Course Meeting Times
Lectures: 2 sessions / week, 1.5 hours / session
Ruckert, George. The Classical Music of North India. New Delhi, India: Munshiram Manoharlal Publishers, 2004. ISBN: 9788121508728.
Additional readings are also assigned from various sources.
Listening to the Music
Listening to music is key part of this course. Students will listen to recordings during class and on their own, and also attend concerts outside of class.
Listening to this style of classical music presents unique problems and opportunities for development of aural skills, what musicians usually refer to as "ear." Obviously, abilities that are developed in listening to any music are present here in great abundance-skills like recognizing and differentiating melodies, rhythms, timbres, moods, etc. Be aware of the great differences of emphasis presented in polyphonic music (the music of simultaneous combined voices), which comprises 95% of our current sonic environment, from pop to classical. The tempered scale, or equal spacing of the distance between pitches, is an essential aspect to the tuning of western-style ensembles, wherein each note must blend with the others. Also, the chiseling of the melodic line to its most consistently unornamented form is essential to the clarity of polyphonic music. Often, strings (and other voices) will use vibratos, in which the gently wavering of a pitch will insure euphony in the whole of the ensemble. If you have listened to mostly western music, which has developed these arts to the very highest levels, you must now turn away from some of your aural programming to account for other approaches. Don't worry, your understanding of differences in style will only enhance your listening skills, not skew them. All music will gain life for you from the time you spend on developing your ear this semester.
Hence, there are new horizons that must be addressed in order to get the most out of Indian classical music. One area involves concentrating on a new world of timing, in which each raga is brought to life anew in each performance. The artist's work is to draw a picture from scratch on a blank page, informing you of the notes and moods as if for the very first time. He or she will paint the portrait of the rag with slow sketches, giving weight to each note, and endeavoring to give it the correct color with the appropriate use of the surrounding notes. This will build gradually in the registration of the compass of the rag (from low to high) until the artist feels the sonic image to be complete. Timing is critical to the presentation. If you become impatient with this unfolding, or start longing for another life (say, of the songs and harmonies your ear might be more used to), you will fall off, asleep, and thus miss the point.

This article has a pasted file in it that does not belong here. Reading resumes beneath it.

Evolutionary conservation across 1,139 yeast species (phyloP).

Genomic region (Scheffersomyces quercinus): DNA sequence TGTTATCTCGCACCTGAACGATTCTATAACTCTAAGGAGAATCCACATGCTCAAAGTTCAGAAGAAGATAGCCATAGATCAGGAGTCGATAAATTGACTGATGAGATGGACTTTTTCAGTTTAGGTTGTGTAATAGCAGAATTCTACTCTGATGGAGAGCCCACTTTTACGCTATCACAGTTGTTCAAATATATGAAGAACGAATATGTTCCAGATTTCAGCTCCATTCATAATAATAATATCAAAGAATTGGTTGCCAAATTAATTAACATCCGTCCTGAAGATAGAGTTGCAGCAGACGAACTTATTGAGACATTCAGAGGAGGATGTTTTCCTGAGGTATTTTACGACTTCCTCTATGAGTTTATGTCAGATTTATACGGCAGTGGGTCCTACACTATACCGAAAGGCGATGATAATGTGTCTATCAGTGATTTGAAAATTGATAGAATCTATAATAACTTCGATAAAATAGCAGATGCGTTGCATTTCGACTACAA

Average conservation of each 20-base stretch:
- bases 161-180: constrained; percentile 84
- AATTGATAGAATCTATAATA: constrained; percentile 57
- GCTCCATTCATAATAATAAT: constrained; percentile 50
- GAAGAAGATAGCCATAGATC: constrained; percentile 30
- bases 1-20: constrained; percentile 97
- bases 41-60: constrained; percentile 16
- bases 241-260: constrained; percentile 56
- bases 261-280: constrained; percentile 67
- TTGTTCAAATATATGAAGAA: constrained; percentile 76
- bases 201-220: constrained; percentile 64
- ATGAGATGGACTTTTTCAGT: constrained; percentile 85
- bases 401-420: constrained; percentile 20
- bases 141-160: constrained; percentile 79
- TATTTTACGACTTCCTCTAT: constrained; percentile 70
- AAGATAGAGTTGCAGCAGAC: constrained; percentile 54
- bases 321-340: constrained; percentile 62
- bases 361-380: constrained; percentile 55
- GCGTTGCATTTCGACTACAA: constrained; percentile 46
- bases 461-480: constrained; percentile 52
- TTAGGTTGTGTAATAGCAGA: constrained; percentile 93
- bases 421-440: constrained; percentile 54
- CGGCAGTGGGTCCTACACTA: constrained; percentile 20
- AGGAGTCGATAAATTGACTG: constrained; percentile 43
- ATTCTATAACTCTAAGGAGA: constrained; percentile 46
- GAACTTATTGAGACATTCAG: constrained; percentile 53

You must turn your attention to small details, like tunings (are all notes intoned the same?), ornaments, and the developmental use of registration, which may be incidental to music in which varying timbres and harmonies receive a greater degree of attention. A phrase is never repeated exactly, although, if you aren't listening very carefully, it may soon sound repetitive. Like waves at the seashore, the music comes on and on, but no two waves are the same, and the surfer must take full advantage of each new opportunity to ride and not fall off. And, like the surfer, the artist and the listener ride on the now of each instant, letting go the past and the future, to participate in the unfolding to the raga in the moment. This is the magic, and no one can admit you to this theater until you ask for it and begin to experience it for yourself.
When compositions are introduced, they will have great importance to the artist, for they are his presentation of the literature he/she was taught, or perhaps are his own compositions-a new interpretation of what is for him "classical." Pay particular attention to these, for they are likely to encapsulate the essence of the raga's movements. The tala is the important new element, so discover it, how the composition lays against it, and how the artist regards it, as soon as it starts. Appended are the variations in rhythm, vistars, tans, and jhalas, and the different kinds of these are also innumerable, so keep you discerning ear alive by riding each wave anew. Usually, the rag's presentation proceeds from slow to fast, and the events-per-second increase accordingly, so you will experience some exhilaration in the ride as time passes.
The course will have three quizzes, the last one of which is comprehensive and functions like a final exam. Unannounced listening quizzes should be anticipated.
Students are to write three concert reports on live musical events they have attended; turn in tickets, programs, and ads/reviews where applicable.
Students must complete one research paper of 4-5 pages.
||Unit 1 - Introduction: The Vedic heritage
||Format paper 1 due beginning of Week #2
||Unit 2 - The legacy of Dhrupad
||Unit 3 - The glories of Khyal
||Quiz 1 during Week #7
||Unit 4 - Instrumental music
||Unit 5 - Music of South India
||Quiz 2 during Week #11
||Unit 6 - Light classical music
||Concert reports due end of Week #14
||Research paper due